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Indian billionaire Agarwal to invest up to two billion pounds in Anglo American

The Anglo American logo is seen in Rusternburg October 5, 2015. Picture taken October 5, 2015. REUTERS/Siphiwe Sibeko/File Photo

LONDON (Reuters) - Indian billionaire Anil Agarwal said on Wednesday he would buy a stake of up to 2 billion pounds in Anglo American (AAL.L), but had no intention of trying to take control of the global miner.

Agarwal, who has majority control of Hindustan Zinc Ltd (HZNC.NS) through Vedanta Ltd (VDAN.NS) (VED.L), will make the investment via his family trust Volcan Holdings, Volcan said in a statement.

Anglo, which has a market value of around 16.75 billion pounds ($20.55 billion), declined to comment.

Two industry sources, speaking on condition of anonymity, said Agarwal was investing for his family trust and not in connection with Vedanta, and rather than using cash to finance the deal he is using a financial instrument that is a first of its kind.

The official statement describes it as a mandatory exchangeable bond. The 2 billion pound bond is due in 2020 and is led by J.P. Morgan.

One source said it was an efficient and innovative manner to buy a sizeable stake as acquiring around 12 percent of a company could be very difficult without attracting attention and potentially very expensive.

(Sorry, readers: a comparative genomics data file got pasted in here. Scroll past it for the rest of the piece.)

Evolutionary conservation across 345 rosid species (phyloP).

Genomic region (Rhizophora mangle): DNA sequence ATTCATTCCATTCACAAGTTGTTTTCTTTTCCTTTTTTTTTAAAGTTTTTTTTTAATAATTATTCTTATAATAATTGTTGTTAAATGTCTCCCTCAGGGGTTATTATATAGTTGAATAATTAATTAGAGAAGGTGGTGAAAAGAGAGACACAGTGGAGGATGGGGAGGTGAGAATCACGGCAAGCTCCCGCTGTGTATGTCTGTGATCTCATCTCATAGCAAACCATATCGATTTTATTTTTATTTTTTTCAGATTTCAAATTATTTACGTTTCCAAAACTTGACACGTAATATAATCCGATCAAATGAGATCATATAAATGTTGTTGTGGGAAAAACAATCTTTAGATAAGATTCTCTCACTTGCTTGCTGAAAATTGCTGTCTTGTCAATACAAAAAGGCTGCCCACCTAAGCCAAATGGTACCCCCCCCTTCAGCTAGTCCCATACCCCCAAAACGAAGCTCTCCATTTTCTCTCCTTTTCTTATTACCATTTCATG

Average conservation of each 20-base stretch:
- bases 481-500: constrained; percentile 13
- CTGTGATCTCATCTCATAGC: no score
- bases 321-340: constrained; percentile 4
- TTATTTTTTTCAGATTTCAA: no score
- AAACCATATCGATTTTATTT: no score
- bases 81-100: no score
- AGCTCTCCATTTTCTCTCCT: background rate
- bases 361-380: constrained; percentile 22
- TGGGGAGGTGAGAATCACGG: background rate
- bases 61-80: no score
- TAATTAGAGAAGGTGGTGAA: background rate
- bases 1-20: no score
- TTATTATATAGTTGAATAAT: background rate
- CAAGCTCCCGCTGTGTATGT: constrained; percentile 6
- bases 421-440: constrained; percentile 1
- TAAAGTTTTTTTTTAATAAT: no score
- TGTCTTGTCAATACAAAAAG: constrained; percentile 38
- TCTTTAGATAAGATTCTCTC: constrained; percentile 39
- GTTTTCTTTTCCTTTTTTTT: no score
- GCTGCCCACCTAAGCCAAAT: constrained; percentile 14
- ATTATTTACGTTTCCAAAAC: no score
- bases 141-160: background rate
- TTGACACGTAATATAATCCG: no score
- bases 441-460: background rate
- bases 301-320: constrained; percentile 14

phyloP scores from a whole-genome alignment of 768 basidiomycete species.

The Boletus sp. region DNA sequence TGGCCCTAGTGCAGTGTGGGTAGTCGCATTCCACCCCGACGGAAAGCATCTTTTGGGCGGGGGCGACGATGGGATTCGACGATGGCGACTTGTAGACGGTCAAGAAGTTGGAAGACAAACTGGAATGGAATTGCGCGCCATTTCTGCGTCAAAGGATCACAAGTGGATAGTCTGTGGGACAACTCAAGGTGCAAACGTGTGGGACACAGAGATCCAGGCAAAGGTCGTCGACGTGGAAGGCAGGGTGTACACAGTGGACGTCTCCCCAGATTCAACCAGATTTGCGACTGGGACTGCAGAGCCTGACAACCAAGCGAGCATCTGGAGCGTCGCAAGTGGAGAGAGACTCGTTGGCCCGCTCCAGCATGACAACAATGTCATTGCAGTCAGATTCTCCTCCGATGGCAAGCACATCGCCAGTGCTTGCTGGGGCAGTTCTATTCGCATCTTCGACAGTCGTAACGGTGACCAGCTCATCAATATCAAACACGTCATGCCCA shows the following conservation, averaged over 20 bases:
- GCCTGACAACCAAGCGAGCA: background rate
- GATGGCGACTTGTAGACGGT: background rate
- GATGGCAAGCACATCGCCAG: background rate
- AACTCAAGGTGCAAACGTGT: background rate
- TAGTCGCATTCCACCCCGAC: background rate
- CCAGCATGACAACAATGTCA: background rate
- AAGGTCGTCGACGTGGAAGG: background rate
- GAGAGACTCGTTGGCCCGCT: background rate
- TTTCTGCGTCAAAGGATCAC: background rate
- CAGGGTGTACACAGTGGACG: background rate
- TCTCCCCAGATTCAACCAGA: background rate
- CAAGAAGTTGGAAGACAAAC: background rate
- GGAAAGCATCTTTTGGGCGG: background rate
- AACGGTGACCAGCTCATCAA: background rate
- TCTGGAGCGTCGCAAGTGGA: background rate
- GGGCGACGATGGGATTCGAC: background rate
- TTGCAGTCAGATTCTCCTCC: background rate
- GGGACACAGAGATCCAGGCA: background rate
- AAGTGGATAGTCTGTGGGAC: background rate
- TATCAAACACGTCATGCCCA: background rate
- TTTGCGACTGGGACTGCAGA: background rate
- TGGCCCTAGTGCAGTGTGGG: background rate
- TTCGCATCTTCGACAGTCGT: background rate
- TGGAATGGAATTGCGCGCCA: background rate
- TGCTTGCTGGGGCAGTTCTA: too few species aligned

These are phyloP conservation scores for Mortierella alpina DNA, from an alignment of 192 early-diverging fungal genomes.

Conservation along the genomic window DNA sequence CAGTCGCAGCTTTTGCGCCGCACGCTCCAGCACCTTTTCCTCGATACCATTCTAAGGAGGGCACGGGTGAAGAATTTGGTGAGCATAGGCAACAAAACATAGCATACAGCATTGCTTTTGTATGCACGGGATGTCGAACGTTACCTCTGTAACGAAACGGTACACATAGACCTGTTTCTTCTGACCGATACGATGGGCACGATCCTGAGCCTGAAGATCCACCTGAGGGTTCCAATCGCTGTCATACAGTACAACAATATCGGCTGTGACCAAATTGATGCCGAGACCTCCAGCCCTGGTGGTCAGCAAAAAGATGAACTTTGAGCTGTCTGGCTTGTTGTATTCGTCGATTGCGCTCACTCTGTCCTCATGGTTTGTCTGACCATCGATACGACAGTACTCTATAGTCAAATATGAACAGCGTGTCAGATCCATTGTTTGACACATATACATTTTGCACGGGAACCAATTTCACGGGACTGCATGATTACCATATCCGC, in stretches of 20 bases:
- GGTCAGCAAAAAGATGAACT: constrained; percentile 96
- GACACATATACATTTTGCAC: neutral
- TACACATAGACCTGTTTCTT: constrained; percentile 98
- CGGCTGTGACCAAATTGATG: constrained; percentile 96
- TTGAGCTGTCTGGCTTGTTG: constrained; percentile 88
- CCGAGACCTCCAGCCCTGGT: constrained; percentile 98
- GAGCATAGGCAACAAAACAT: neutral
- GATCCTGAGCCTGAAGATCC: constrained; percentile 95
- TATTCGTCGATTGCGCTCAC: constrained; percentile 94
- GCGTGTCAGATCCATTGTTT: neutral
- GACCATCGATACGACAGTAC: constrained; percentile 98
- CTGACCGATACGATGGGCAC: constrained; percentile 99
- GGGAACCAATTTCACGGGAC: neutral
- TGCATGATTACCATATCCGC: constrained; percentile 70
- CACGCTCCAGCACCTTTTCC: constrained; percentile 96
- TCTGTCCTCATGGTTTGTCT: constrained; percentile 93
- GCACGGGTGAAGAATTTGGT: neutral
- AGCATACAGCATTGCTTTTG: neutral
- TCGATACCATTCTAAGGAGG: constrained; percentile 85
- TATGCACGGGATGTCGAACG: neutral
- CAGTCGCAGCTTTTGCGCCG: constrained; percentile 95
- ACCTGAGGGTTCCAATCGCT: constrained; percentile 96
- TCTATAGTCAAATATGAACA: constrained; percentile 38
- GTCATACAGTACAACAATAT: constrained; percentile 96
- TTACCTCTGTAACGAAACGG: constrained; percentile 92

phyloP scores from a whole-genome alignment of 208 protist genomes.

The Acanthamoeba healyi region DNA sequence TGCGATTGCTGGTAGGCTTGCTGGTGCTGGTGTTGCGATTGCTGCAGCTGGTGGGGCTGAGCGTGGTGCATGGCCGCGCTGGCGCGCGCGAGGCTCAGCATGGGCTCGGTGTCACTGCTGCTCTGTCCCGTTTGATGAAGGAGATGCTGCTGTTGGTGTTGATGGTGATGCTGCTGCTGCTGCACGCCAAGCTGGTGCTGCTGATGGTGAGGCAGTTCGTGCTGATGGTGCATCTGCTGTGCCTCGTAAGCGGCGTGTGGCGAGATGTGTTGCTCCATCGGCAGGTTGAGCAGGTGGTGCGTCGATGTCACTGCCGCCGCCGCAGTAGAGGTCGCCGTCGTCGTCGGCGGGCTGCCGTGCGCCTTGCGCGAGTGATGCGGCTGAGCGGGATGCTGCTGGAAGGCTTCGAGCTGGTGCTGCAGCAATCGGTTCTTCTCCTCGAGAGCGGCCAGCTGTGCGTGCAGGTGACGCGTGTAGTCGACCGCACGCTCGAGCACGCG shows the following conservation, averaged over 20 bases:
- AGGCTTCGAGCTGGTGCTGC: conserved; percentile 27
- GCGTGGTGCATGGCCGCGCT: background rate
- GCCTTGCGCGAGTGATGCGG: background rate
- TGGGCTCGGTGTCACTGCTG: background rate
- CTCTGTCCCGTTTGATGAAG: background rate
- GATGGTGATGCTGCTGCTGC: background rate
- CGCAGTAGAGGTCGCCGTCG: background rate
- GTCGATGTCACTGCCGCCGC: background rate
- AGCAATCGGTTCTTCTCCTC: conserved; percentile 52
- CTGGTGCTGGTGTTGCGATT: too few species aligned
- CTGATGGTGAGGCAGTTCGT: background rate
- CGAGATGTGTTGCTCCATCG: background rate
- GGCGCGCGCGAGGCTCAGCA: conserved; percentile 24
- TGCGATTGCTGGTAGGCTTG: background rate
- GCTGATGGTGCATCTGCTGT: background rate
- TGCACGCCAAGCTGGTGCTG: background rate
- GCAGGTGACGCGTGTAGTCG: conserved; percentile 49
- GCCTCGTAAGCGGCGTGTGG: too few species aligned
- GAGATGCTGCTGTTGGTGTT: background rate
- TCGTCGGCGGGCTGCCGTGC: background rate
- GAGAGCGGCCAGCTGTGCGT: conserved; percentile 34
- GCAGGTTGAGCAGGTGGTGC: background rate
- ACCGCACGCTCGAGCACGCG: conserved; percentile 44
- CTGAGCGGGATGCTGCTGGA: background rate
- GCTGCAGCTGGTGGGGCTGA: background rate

The structure of the bond limits any downside, the sources said, adding the advantage of buying into Anglo American, whose portfolio includes diamonds and platinum, was to diversify Agarwal's holdings.

"This is an attractive investment for our family trust ... I am delighted to become a shareholder in Anglo American plc," Agarwal said in the statement.

Anglo, along with other mining companies, has recovered from a slump in commodity prices in 2015.

The company's shares soared nearly 300 percent last year and it said in February it would resume paying dividends and slow down its asset sales as it was no longer under financial pressure.

Wednesday's statement also said that neither Volcan nor Vedanta intended to make an offer to acquire Anglo American.

(Reporting by Zandi Shabalala and Barbara Lewis in London and Sanjeeban Sarkar in Bengaluru; Editing by Mark Potter and James Dalgleish)